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This exhibition presents seven large-scale photographs from Brooklyn photographer Nona Faustine’s acclaimed White Shoes series, a personal, provocative, and unflinching examination of the largely overlooked history of slavery in New York City.
Over the last decade, Faustine has traced places around New York’s five boroughs where enslaved Africans were bought and sold, lived and died, and were buried. Through self-portraiture, Faustine powerfully inserts her own body into these sites, standing in as a monument to the lives of New York’s Black and Indigenous populations and to the largely obscured and unacknowledged history of displacement and human trafficking that built the city.
Nona Faustine is a native New Yorker, award-winning photographer, and public speaker. Her work focuses on history, identity, and representation, evoking a critical and emotional understanding of the past. Faustine's photographs have been exhibited both nationally and internationally, and have been collected by the Studio Museum of Harlem, Carnegie Museum of Art in Pittsburgh, and the Brooklyn Museum. In 2021 Faustine’s photographs were acquired by the North Dakota Museum of Art in Grand Forks, the Frederick R. Weisman Art Museum at the University of Minnesota, the Rose Museum at Brandeis University, the Minneapolis Institute of Art, Baltimore Museum of Art, Museum of Fine Arts, Boston, and the Lumber Room in Portland, Oregon. In 2022 her work was acquired by the Los Angeles County Museum of Art. Her much acclaimed White Shoes series was recently published by MACK Books.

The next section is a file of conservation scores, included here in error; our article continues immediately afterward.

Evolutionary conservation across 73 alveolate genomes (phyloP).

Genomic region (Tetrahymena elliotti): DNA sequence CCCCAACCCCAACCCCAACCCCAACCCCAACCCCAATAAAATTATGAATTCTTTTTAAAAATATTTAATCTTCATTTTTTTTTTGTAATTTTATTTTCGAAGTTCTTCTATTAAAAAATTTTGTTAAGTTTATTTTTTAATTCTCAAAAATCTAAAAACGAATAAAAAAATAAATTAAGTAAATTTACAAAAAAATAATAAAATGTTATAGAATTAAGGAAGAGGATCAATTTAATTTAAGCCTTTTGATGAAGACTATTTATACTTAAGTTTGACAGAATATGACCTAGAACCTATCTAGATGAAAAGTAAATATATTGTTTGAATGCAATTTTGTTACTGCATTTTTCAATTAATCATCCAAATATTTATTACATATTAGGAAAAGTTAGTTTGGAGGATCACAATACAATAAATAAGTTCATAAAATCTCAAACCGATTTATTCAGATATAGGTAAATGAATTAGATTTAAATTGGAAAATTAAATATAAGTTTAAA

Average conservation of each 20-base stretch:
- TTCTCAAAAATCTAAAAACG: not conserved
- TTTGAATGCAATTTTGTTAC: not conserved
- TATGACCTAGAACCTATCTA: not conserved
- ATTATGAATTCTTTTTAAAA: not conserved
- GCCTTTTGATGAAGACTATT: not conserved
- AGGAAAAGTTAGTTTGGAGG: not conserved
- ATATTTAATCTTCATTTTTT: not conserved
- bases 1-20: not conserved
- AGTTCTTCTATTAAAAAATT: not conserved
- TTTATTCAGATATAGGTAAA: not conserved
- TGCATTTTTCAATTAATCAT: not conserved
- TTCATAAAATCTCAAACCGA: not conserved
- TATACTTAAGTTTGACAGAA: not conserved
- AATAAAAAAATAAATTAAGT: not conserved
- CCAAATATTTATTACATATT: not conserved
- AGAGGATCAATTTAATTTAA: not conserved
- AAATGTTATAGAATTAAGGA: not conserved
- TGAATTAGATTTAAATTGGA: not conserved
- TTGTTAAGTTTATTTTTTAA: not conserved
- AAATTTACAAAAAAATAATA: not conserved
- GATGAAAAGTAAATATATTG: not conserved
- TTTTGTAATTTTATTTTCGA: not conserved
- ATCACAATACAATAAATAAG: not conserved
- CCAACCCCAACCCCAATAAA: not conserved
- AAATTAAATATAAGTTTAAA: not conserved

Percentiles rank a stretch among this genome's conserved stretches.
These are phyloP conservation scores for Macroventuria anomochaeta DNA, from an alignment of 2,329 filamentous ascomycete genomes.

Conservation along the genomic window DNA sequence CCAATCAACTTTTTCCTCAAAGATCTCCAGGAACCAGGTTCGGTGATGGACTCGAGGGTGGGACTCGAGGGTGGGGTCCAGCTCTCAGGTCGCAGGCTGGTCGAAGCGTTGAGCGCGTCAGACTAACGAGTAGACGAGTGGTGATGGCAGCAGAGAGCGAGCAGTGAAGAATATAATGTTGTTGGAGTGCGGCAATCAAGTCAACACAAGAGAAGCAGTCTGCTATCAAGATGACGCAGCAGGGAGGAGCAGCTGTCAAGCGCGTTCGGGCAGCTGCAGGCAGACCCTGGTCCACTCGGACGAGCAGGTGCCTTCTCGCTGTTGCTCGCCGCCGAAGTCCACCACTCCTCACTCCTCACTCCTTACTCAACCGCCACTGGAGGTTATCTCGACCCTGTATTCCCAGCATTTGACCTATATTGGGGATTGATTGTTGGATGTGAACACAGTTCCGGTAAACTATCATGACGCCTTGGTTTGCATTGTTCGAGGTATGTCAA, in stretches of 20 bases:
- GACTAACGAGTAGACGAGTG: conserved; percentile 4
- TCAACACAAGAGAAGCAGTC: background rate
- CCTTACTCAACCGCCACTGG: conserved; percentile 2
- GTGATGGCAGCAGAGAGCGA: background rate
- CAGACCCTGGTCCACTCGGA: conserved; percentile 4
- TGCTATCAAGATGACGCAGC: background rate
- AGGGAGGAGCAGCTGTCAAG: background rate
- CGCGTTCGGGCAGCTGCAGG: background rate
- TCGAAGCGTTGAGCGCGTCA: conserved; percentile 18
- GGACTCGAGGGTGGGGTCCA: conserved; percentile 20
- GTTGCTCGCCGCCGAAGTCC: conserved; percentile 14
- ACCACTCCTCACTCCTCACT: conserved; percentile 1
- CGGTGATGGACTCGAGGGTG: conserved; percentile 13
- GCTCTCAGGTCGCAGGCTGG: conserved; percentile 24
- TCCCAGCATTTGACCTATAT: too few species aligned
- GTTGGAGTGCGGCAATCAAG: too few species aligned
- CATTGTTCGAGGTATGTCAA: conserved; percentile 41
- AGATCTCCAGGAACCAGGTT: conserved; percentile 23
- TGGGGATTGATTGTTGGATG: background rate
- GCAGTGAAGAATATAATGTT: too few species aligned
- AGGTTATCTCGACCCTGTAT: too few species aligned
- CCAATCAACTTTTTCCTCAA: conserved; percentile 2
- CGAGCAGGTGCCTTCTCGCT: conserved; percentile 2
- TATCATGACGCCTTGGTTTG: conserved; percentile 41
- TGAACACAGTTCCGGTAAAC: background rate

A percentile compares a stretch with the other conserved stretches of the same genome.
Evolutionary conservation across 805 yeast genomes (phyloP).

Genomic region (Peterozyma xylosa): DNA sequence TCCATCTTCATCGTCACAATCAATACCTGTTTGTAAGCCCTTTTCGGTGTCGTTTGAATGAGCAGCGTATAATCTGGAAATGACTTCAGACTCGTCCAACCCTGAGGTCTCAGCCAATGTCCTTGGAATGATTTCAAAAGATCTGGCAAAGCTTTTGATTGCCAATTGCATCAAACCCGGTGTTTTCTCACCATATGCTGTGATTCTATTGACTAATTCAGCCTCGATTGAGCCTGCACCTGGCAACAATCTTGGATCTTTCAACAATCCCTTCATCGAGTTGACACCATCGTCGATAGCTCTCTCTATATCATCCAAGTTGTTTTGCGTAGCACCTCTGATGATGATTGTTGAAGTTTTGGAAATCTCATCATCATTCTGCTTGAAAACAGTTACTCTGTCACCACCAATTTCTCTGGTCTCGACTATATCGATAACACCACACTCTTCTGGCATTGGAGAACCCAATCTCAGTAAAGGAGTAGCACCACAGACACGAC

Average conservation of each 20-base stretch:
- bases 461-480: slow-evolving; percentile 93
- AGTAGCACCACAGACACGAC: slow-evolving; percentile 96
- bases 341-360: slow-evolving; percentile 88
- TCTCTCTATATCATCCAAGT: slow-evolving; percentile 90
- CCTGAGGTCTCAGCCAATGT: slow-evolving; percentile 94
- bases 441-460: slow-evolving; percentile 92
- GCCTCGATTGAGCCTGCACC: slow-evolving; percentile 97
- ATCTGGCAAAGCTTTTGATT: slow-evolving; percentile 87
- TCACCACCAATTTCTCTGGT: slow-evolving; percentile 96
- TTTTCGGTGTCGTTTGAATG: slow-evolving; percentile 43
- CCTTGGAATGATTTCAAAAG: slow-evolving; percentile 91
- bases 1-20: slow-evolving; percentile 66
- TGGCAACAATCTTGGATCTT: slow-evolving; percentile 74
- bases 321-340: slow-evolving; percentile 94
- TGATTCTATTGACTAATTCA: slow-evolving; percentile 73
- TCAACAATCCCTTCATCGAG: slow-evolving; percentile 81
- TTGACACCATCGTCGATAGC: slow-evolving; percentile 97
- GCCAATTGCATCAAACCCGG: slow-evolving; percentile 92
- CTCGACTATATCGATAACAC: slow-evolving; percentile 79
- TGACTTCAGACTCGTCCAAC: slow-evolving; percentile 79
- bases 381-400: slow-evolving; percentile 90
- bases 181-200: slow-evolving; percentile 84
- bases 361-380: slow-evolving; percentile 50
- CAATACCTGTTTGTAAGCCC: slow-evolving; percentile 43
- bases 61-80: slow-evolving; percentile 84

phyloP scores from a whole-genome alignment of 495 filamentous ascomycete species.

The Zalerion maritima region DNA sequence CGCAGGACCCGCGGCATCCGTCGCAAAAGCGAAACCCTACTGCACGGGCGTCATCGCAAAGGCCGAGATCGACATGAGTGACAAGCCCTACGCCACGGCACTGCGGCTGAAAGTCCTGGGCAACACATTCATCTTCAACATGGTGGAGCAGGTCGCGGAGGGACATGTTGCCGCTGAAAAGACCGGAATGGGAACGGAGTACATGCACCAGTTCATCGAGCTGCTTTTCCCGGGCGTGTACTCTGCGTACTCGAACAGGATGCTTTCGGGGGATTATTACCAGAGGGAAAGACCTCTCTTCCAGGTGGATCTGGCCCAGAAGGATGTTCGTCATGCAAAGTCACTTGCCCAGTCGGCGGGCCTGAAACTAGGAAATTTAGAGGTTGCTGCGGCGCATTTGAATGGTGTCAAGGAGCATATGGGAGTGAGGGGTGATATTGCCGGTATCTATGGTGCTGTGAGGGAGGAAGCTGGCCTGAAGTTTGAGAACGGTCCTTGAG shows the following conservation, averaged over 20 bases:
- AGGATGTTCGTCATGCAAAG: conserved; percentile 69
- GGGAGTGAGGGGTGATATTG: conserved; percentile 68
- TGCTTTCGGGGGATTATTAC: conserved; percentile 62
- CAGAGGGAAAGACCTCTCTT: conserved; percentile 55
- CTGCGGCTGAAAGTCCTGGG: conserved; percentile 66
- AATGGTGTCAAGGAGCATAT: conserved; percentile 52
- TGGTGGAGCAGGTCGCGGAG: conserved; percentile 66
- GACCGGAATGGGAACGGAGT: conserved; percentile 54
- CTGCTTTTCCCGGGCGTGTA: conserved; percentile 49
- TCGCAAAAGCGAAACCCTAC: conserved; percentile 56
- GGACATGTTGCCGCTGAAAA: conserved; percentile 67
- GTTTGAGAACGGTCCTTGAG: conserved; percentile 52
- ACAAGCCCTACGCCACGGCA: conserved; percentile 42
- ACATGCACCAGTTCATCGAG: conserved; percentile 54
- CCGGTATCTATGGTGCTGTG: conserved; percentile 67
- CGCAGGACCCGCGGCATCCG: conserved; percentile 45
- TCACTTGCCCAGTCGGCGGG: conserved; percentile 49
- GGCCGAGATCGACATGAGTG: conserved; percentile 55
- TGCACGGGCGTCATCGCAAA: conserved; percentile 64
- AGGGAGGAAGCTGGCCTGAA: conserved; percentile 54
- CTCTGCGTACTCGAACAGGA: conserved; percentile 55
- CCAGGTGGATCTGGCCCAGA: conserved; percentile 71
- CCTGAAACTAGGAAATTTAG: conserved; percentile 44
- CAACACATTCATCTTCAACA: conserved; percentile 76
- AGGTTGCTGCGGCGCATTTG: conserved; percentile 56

Faustine’s work has recently been included in exhibitions nationally at the Baltimore Museum of Art and the Afro-Atlantic Histories exhibition at the National Gallery of Art in Washington D.C. This fall 2022, her work debuts at the Armory Show in New York with Higher Pictures Generation and internationally at the Kunstmuseum Wolfsburg, Germany in October.
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